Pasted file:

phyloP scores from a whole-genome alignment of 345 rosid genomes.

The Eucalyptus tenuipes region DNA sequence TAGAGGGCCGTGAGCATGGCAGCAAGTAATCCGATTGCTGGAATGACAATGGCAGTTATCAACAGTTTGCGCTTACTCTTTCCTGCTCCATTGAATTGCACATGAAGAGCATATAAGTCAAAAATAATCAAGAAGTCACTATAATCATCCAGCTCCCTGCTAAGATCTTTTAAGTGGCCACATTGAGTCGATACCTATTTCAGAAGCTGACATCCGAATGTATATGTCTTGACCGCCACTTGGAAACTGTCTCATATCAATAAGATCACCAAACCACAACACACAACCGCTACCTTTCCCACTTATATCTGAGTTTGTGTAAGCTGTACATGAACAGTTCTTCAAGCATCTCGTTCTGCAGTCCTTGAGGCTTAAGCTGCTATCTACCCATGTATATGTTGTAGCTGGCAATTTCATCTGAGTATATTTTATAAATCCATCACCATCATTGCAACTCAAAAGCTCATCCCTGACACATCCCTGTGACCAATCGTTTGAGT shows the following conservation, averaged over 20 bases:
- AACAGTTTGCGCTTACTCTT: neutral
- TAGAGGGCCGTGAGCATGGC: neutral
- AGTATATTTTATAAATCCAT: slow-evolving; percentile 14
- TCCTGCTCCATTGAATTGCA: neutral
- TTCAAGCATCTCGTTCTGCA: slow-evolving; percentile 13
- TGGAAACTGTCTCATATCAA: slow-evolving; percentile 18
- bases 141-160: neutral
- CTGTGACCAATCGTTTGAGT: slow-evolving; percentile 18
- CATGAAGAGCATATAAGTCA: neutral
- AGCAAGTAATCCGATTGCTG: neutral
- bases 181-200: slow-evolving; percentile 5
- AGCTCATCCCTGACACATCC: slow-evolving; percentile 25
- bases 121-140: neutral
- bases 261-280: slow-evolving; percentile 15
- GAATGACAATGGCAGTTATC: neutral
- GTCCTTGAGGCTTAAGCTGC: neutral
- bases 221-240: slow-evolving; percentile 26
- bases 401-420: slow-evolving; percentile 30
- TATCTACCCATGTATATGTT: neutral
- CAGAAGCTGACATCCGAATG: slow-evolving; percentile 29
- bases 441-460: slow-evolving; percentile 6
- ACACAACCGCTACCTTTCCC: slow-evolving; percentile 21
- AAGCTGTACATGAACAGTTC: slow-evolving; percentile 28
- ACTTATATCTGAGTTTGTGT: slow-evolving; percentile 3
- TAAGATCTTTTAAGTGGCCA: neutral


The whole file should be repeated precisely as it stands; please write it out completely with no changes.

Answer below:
phyloP scores from a whole-genome alignment of 345 rosid genomes.

The Eucalyptus tenuipes region DNA sequence TAGAGGGCCGTGAGCATGGCAGCAAGTAATCCGATTGCTGGAATGACAATGGCAGTTATCAACAGTTTGCGCTTACTCTTTCCTGCTCCATTGAATTGCACATGAAGAGCATATAAGTCAAAAATAATCAAGAAGTCACTATAATCATCCAGCTCCCTGCTAAGATCTTTTAAGTGGCCACATTGAGTCGATACCTATTTCAGAAGCTGACATCCGAATGTATATGTCTTGACCGCCACTTGGAAACTGTCTCATATCAATAAGATCACCAAACCACAACACACAACCGCTACCTTTCCCACTTATATCTGAGTTTGTGTAAGCTGTACATGAACAGTTCTTCAAGCATCTCGTTCTGCAGTCCTTGAGGCTTAAGCTGCTATCTACCCATGTATATGTTGTAGCTGGCAATTTCATCTGAGTATATTTTATAAATCCATCACCATCATTGCAACTCAAAAGCTCATCCCTGACACATCCCTGTGACCAATCGTTTGAGT shows the following conservation, averaged over 20 bases:
- AACAGTTTGCGCTTACTCTT: neutral
- TAGAGGGCCGTGAGCATGGC: neutral
- AGTATATTTTATAAATCCAT: slow-evolving; percentile 14
- TCCTGCTCCATTGAATTGCA: neutral
- TTCAAGCATCTCGTTCTGCA: slow-evolving; percentile 13
- TGGAAACTGTCTCATATCAA: slow-evolving; percentile 18
- bases 141-160: neutral
- CTGTGACCAATCGTTTGAGT: slow-evolving; percentile 18
- CATGAAGAGCATATAAGTCA: neutral
- AGCAAGTAATCCGATTGCTG: neutral
- bases 181-200: slow-evolving; percentile 5
- AGCTCATCCCTGACACATCC: slow-evolving; percentile 25
- bases 121-140: neutral
- bases 261-280: slow-evolving; percentile 15
- GAATGACAATGGCAGTTATC: neutral
- GTCCTTGAGGCTTAAGCTGC: neutral
- bases 221-240: slow-evolving; percentile 26
- bases 401-420: slow-evolving; percentile 30
- TATCTACCCATGTATATGTT: neutral
- CAGAAGCTGACATCCGAATG: slow-evolving; percentile 29
- bases 441-460: slow-evolving; percentile 6
- ACACAACCGCTACCTTTCCC: slow-evolving; percentile 21
- AAGCTGTACATGAACAGTTC: slow-evolving; percentile 28
- ACTTATATCTGAGTTTGTGT: slow-evolving; percentile 3
- TAAGATCTTTTAAGTGGCCA: neutral